Is iron deficiency the same thing as anaemia? What are the symptoms?
Iron deficiency refers to a decrease in the amount of iron stored in the body, while anaemia refers to a drop in the number of red blood cells (RBC) and/or the amount of haemoglobin within the RBC. Relatively mild iron deficiency, which may cause no effects at all, is referred to as 'iron depletion'. If a person is otherwise healthy, symptoms seldom appear before the haemoglobin in your blood drops below a certain level (100g per litre). Some signs that your body is low in iron include tiredness and heart palipitations.
As iron levels continue to be fall, symptoms may include:
- Shortness of breath and dizziness
- If the anaemia is severe, angina (chest pain), headache and leg pains may occur
- Children may have learning (cognitive) disabilities.
- Besides the general symptoms of anaemia, there can be certain symptoms if you have had a long-term case of iron deficiency. These can include a burning sensation in the tongue or a smooth tongue, sores at the corners of the mouth, pica (cravings for specific substances, such as liquorice, chalk or clay), and spoon-shaped finger- and toe-nails.
Does anaemia due to iron deficiency happen quickly or does it take a long time?
Iron deficiency anaemia comes on gradually. When your rate of iron loss exceeds the amount of iron you absorb from your diet, the first thing that occurs is that iron stores are used up. In this stage, ferritin will be low, but iron
are usually normal and there is no anaemia. As iron deficiency worsens, blood iron levels fall, TIBC, UIBC and rise, and red blood cells may start to become small and pale, but there is still an adequate number of red blood cells. With prolonged or severe iron deficiency, anaemia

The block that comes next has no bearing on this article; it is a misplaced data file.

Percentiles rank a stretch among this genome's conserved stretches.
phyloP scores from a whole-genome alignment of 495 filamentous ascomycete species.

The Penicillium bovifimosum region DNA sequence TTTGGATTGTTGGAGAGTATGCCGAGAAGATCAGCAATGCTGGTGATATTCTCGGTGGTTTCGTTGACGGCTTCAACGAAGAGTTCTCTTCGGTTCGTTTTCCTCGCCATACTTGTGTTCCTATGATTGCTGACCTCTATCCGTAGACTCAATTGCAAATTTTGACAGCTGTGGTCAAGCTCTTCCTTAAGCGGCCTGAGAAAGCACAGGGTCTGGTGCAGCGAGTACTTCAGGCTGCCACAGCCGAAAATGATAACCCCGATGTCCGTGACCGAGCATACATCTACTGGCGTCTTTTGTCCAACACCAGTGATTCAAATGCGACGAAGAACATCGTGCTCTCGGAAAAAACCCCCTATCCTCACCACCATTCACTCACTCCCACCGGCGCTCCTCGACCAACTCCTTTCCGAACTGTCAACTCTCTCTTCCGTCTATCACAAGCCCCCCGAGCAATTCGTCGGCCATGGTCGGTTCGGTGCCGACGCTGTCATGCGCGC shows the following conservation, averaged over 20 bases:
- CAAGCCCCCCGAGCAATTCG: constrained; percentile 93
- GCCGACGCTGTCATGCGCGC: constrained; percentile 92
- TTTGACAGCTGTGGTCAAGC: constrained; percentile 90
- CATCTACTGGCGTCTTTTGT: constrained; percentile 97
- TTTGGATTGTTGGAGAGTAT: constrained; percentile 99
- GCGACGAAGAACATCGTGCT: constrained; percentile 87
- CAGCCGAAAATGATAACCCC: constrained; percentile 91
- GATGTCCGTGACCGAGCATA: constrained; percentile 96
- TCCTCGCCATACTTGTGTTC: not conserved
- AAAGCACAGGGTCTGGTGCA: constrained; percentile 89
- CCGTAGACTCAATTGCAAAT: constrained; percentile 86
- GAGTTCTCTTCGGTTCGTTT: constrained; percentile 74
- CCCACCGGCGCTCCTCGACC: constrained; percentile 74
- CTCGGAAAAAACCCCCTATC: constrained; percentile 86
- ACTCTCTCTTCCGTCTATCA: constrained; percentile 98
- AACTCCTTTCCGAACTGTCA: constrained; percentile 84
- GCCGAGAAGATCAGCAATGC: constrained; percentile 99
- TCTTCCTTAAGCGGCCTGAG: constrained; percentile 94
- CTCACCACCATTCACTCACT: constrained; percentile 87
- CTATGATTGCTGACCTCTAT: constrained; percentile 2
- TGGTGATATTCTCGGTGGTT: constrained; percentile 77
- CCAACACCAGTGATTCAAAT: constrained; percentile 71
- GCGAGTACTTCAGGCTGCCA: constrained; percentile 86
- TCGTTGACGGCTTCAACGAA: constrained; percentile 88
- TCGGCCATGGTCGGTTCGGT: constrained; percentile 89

What are signs of iron overload in my system?
Many people have no symptoms of this condition in spite of significant iron over load. The most common symptom is pain, as iron accumulates in your body, usually in your . Other symptoms include tiredness and lack of energy, abdominal pain (pain around the stomach area), loss of sex drive, and heart problems.
What foods contain the most iron?
Iron-rich sources include: lean meats, liver, eggs, green leafy vegetables (e.g. spinach), wheat germ, whole grain breads and cereals, raisins and molasses. However, the amount of iron that is absorbed in the gut can be altered by other substances e.g.: Vitamin C in your diet. If you have been diagnosed as having iron deficiency anaemia, or you are pregnant or breast feeding, iron in the form of vitamin pills or tablets is usually needed to provide the extra iron required in these states. Talk to your doctor about the right supplement for you.
My friend told me I can take too much iron — is that right?
The body controls entry of iron into the body via the intestine but there is no controlled exit from the body. Unless you have iron deficiency or eat a very poor diet, you probably don't need extra iron supplements. If you take in much more iron than is recommended, you may develop , which causes a rise in blood iron and ferritin levels. If you have an inherited disorder called haemochromatosis
, where there is failure of control of absorption in the intestine, taking extra iron can cause more rapid iron accumulation and possibly accelerate the rate of damage to your organs.
My doctor instructed me to take my iron supplement and then have an iron test done. Why would that be?
Your doctor may suspect that you are not absorbing the iron you need from your supplements and your diet, so she or he may ask that you have your iron level checked shortly after you take your iron supplement. If you take iron and then have an abnormally low test result, you may have an underlying condition affecting the absorption of iron. You may need to be treated for the condition causing the malabsorption for your iron levels to return to normal.